4. M.A. Survivalist

    M.A. Survivalist Newly Registered

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    Eventually I am going to call the electric company and have the house get electricity from the grid but Im not going to do that just yet as the house is still being renovated. With my generator on site and I want to get a transfer switch installed so I can hook it up to the house's electrical system, it can come in very handy in case of blackouts. I did once experience going for about two weeks without electricity back in 2012 when Hurricane Sandy hit. One of the biggest things we dealt with was staying warm since without electricity we had no heat. We burned lots of firewood and I chopped lots of wood myself during that time.
     
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  5. Texan

    Texan Well-Known Member

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    I'm hoping to build a home in the next couple of years. It will have solar and if it is totally off grid it will have wind generation also. If utilities are easily available, that's the way to go. You don't have to worry about battery charging, burning off excess electricity, buying and maintaining batteries, and it's a much more simple system. Just get net metering and choose a plan with your provider to carry over excess energy credit to be used the following month. Be sure to put shading on the South side of your house, unless you live on the bottom of the Earth. If you get to pick your roof, make sure there is a lot of room for solar on the South side of your roof and set the pitch as closely to your latitude as possible. I'm at 32 degrees latitude, so I would need between a 7/12 and an 8/12 roof pitch.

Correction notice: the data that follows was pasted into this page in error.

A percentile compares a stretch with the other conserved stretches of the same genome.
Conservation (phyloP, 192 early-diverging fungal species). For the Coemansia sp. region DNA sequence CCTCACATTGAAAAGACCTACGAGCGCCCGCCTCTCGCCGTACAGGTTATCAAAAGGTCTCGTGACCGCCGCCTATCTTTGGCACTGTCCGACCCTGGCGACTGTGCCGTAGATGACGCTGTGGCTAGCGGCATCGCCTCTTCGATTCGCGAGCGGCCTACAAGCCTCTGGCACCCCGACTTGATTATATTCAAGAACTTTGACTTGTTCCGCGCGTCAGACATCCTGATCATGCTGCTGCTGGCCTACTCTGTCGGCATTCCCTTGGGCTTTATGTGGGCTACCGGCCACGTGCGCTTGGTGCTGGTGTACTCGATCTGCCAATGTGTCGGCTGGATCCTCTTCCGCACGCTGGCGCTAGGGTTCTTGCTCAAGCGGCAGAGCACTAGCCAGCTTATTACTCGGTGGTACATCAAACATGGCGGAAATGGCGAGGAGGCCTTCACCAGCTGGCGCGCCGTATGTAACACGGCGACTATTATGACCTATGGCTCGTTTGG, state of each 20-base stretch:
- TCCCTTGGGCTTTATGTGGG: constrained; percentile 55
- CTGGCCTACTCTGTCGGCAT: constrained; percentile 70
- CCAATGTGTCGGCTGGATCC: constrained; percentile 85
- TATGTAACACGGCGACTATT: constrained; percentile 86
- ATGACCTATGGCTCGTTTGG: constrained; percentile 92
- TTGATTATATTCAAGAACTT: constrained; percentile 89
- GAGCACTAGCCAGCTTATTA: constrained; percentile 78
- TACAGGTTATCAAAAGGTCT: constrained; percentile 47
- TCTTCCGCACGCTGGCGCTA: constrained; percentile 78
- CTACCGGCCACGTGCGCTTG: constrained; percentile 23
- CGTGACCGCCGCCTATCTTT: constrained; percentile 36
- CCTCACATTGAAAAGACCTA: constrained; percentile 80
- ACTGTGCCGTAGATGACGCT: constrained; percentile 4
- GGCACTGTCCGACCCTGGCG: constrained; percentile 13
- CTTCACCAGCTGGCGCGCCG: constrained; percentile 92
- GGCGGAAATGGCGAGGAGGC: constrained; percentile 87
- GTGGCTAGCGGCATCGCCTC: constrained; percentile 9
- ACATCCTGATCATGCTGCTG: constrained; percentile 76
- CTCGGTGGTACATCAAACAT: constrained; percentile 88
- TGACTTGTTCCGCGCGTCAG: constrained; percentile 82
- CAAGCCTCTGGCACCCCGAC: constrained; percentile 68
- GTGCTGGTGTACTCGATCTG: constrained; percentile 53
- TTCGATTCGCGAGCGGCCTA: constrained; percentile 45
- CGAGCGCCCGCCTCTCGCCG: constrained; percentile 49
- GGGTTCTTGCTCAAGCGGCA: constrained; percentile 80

I like the idea of putting all solar and wind generation on or near my shop. That way I can just build an energy efficient home and feed normal power into it.

    I agree with the carpet comment. You can sweep carpet, but vacuuming uses a lot of electricity and carpet stores pollen, germs, etc...... Use area rugs and take them outside to beat them every once in a while.